“I did play violin in P1 but the teacher ran off with all the money so that stopped that! I had an obsession with the bagpipes after one lot of Highland Games but I ended up playing the recorder rather than the chanter. I was a good player though, and moved on to treble in P5. I remember my teacher Mr Moore… he was legendary. He had the best haircut ever.
So by the time I was, like, nine I was begging for a piano and I got one that Christmas. It’s still the exact same piano I play on today. I got lessons from Mr Gordon above Wilkies and he was a brilliant teacher – I was playing classical and started doing grades. I got as far as Grade 1 which I did get a distinction for but by Grade 2 I had refused to do anymore and failed. I had spent eight years of my life playing piano for only my teacher and by then I wanted to play what I was interested in. So I started to rebel!
I was a nightmare teenager. Nightmare. My whole life I’ve always been described as eccentric – my brother Ian would just roll his eyes and my Dad would be all.. ‘What’s she up to now?’. He called me Lal, which I miss because I don’t hear it anymore…”
Ali may have put down the classical piano but at 15 she picked up a guitar and was instantly bitten by the rock and roll bug.
“It all clicked into place. I knew there and then that music was all I ever wanted to do. I started writing songs with my best friend and we’d hang out in my room or sit up in our garage smoking and thinking we were cool.
My first band was with three boys – Roddy Bader, Dave Fyans and Coco Brown. It was called Hot Rod Hamster, although just after I joined we changed the name to Novakane. Our first gig was in The Grill bar when I was 16 – I think I still have the flyer actually.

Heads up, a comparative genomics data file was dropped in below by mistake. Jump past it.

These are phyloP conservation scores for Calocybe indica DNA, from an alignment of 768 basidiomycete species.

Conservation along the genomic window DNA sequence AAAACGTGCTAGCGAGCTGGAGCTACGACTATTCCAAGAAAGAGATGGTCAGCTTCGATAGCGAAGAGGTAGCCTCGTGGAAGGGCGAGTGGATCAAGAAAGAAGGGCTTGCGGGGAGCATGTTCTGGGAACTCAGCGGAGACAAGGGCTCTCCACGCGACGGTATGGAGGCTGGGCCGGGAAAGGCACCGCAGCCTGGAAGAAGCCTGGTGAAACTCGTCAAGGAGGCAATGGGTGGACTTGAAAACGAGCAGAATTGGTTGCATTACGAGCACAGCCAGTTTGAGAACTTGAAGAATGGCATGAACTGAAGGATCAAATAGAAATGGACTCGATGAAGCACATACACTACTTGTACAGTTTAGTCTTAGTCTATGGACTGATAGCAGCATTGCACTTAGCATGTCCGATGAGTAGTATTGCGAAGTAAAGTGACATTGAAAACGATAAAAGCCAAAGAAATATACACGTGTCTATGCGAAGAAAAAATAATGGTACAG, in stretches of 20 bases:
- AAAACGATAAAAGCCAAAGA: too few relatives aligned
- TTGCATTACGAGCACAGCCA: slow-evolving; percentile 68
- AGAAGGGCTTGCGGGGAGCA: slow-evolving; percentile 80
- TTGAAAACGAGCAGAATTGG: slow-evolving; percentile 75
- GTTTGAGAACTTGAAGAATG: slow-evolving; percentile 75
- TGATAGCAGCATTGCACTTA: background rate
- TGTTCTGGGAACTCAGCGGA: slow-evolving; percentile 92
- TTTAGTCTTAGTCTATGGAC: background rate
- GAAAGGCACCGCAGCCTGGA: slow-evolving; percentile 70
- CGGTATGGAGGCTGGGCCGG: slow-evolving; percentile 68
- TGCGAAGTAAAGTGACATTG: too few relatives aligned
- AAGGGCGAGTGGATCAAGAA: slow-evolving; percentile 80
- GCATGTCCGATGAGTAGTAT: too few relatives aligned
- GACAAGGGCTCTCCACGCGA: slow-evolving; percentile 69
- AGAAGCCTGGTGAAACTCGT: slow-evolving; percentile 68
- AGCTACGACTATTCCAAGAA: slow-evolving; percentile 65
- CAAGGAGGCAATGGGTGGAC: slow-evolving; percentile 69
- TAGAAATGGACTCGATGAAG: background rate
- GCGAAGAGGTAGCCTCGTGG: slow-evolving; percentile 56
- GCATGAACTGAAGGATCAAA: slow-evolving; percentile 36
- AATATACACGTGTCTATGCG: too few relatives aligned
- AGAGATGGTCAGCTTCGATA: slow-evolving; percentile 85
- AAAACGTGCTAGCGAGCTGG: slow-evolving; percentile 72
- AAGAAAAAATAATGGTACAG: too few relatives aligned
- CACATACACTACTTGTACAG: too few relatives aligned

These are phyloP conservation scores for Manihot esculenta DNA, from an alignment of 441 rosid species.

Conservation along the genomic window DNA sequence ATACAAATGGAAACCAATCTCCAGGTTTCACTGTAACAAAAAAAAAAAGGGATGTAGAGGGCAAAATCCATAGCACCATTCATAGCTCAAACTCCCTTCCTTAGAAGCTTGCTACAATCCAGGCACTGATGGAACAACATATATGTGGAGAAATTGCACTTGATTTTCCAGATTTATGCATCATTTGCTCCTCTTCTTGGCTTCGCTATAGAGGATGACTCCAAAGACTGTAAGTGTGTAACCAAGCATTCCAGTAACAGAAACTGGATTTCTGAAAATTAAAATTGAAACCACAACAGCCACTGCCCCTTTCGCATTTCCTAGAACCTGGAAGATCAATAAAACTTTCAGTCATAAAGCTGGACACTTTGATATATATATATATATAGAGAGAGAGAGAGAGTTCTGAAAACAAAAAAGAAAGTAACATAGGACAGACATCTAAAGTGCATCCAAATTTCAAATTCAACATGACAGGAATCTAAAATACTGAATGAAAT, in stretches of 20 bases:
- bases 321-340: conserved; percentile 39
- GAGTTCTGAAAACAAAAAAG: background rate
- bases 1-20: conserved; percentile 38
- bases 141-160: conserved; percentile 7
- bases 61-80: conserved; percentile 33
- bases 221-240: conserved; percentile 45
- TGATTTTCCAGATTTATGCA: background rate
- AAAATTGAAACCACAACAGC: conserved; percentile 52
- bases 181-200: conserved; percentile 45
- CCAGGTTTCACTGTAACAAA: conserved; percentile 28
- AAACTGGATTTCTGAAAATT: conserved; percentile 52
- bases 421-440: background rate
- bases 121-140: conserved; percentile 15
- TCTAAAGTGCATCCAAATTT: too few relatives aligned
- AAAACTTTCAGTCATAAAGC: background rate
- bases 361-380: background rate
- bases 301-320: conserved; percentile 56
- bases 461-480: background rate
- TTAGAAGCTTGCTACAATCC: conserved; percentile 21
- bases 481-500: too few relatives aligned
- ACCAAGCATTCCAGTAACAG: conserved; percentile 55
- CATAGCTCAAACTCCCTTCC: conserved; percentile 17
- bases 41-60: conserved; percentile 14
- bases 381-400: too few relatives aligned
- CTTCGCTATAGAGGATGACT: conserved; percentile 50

The Grill was a brilliant place for me because suddenly I wasn’t so different - I fitted in among these people. They always thought I was a year older than I was, mainly because I lied about my age. When I celebrated my 18th there I was only actually 17. You couldn’t do that now.
We used to think that velvet jackets were the key to getting served; we were convinced they made us look twenty-something. We’d come in, head straight to the back and send the oldest looking person to the bar for 8 snakebites and black.”
Ali moved from playing classical piano for her teacher to playing in front of pub crowds, and for her wild young soul it was addictive. Novakane split after two gigs following the bold Ali announcing on stage that they were the supporting act at another local gig. She hadn’t spoken to the other band members about this or run the idea past anyone and so after their set she was promptly sacked by Dave, the guitarist.
“I phoned the promoter and said we couldn’t do it after all but that I’d like to help promote what he was doing. So there I was, 16 and kicking about with these two bands who were touring from London - Jocasta and Cecil. There was this very fatherly roadie who asked me what I was doing in Perth and who convinced me I should be doing more in music.
I went down to London to hang out for a bit and on my first day back, I was in Glasgow and I was asked to take a bag to a gig where The Sneakerpimps were supporting Blur.